In June 1877, his name first appears in history, when
he explored and opened the track from Rifle Creek to Port
Douglas, following the Mowbray River gorge. Subsequent
references show that he was concentrating on prospecting at
the head of the Daintree River, and to those who have seen the
country over which Peter Botte stands sentinel, some
appreciation will be accorded to the man who penetrated the
dense scrub to fossick in the creeks and gullies. For us that
record is preserved in his diary published in the Brisbane “Courier”
in January 1881, in which he also refers to earlier events,
such as the discovery of the McLeod River, in company with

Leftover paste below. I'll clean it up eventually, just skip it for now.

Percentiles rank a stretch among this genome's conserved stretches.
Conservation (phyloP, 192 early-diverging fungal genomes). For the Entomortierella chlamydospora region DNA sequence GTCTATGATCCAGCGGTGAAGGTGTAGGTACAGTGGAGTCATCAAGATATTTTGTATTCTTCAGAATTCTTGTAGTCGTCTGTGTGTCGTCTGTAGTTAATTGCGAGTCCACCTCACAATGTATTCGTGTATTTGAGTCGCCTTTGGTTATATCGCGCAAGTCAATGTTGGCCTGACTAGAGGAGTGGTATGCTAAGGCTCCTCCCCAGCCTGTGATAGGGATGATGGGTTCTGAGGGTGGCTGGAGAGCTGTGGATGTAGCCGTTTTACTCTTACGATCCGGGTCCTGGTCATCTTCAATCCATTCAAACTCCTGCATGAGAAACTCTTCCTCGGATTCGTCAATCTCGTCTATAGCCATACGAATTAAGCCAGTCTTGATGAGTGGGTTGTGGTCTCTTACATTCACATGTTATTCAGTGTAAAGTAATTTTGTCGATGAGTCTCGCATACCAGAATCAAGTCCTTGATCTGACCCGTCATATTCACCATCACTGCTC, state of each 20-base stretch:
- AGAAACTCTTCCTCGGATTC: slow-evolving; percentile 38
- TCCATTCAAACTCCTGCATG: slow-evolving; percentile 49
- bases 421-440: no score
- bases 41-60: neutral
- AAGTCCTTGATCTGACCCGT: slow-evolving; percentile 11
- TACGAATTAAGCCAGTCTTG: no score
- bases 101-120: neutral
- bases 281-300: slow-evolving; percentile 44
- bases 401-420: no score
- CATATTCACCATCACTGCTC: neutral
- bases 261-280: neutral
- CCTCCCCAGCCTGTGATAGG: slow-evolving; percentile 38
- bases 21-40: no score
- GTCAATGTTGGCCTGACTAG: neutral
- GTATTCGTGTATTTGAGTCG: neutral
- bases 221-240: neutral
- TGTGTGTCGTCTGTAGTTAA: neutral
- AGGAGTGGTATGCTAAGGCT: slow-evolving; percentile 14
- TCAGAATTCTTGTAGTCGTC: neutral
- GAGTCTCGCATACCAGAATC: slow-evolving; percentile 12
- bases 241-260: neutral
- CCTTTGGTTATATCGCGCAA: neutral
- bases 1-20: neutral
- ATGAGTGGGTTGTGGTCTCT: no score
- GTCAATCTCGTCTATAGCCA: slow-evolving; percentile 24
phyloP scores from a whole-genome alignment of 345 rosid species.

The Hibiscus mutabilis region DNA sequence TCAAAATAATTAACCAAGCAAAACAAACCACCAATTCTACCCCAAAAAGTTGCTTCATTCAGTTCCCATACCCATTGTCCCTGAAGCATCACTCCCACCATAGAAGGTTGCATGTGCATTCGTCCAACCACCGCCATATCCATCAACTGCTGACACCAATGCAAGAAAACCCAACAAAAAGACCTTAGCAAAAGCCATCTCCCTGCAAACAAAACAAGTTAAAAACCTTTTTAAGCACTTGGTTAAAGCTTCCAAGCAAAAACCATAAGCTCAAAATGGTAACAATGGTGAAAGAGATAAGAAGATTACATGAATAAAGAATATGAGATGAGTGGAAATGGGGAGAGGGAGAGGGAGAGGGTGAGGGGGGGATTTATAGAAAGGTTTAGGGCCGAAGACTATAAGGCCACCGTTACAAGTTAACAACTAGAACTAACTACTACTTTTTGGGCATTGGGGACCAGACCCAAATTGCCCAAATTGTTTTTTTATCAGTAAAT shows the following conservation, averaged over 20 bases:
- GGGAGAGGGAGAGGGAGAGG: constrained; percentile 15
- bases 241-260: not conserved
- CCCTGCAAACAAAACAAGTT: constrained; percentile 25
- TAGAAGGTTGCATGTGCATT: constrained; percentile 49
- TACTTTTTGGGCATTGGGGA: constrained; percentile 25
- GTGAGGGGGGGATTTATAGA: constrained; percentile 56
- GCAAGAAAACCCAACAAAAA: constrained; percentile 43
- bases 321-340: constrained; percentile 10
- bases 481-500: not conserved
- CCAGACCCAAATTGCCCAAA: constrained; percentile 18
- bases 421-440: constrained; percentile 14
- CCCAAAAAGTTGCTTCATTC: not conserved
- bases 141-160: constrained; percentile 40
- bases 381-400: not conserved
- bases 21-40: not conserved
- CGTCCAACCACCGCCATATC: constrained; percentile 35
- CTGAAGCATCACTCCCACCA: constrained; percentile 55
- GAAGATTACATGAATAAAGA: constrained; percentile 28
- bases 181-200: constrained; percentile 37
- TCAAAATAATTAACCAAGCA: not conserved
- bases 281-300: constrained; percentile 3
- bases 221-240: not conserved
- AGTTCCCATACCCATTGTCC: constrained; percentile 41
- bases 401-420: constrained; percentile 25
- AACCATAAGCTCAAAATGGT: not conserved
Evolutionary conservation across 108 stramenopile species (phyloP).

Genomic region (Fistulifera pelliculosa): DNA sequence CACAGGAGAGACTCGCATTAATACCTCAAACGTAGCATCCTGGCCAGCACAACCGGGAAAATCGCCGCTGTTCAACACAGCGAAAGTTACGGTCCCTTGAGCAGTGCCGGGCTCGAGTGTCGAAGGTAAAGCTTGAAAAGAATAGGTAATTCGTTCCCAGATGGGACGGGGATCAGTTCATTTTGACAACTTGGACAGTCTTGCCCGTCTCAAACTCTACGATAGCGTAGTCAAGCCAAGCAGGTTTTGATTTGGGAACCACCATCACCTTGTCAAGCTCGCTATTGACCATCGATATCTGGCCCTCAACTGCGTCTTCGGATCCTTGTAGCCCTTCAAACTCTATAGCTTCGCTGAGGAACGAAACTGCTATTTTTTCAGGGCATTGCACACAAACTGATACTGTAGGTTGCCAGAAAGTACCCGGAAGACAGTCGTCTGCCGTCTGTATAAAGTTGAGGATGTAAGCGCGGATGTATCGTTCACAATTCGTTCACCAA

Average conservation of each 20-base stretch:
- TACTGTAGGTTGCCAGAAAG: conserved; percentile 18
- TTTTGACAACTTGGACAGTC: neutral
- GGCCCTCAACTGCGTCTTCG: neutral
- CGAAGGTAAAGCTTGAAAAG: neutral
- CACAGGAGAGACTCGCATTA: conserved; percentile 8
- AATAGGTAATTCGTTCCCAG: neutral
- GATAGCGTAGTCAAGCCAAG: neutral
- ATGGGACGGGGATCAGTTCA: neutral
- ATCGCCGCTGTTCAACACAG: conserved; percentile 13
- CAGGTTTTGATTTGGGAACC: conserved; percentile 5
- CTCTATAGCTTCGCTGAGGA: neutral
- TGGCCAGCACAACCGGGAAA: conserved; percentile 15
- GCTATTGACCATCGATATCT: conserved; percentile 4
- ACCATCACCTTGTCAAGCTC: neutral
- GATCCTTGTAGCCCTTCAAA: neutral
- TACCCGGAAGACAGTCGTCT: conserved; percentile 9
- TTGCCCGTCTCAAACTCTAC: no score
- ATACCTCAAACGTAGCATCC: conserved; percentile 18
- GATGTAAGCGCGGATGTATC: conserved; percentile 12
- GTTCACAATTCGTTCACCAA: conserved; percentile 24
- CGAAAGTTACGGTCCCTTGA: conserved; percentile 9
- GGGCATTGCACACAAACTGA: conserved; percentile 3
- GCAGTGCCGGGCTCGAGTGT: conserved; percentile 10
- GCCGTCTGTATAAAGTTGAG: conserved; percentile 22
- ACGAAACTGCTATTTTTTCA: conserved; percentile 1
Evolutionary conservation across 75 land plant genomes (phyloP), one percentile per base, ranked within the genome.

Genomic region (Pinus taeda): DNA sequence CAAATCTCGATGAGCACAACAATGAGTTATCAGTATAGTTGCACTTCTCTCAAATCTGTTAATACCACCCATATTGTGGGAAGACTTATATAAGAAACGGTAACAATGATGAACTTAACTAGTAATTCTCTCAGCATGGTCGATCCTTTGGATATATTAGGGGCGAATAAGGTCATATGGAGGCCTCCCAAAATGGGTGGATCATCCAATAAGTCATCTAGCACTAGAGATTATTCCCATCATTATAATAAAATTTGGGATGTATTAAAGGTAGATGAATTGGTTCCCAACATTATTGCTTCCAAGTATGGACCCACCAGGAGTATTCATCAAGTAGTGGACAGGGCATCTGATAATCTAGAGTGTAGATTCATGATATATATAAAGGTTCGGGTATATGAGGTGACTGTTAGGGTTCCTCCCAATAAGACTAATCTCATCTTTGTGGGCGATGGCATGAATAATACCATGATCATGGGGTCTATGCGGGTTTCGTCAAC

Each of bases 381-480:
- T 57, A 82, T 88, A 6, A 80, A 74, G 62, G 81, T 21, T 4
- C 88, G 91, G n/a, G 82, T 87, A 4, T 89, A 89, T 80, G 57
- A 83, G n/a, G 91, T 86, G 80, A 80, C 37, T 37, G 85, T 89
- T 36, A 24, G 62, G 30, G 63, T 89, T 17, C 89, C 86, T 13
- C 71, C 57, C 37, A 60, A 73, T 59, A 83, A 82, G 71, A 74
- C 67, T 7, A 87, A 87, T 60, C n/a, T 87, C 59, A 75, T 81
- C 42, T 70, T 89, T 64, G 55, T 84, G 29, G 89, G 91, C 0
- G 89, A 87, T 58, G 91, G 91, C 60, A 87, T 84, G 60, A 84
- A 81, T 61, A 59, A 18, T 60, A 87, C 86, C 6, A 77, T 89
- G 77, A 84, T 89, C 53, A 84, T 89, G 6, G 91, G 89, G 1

James Venture Mulligan, in the early days of the Palmer.
At the time that the vicinity of the Barron River was
being tried for a road over the range, there is no evidence
that prospectors had been attracted to that district.
Palmerston himself admits in 1882, that the Barron Gorge was
quite new to him. He certainly possessed general knowledge of
the scrub country that was conceded by Dr. Logan Jack, W. H.
Monk, and Archibald Meston in their exploring work in the
ranges and dense jungle.
But a camp fire tradition had become woven into some of
the historical narratives and eventually accepted as
authentic. He acquired a knowledge of the blacks and their
customs, that enabled him to work alone, save for the company
of his native boy, Pompo, until death claimed the little
fellow at Herberton, in August 1882. But it is certain that
from the year 1882, he was able to enlist in his parties a
number of natives as carriers, and on his journeys in the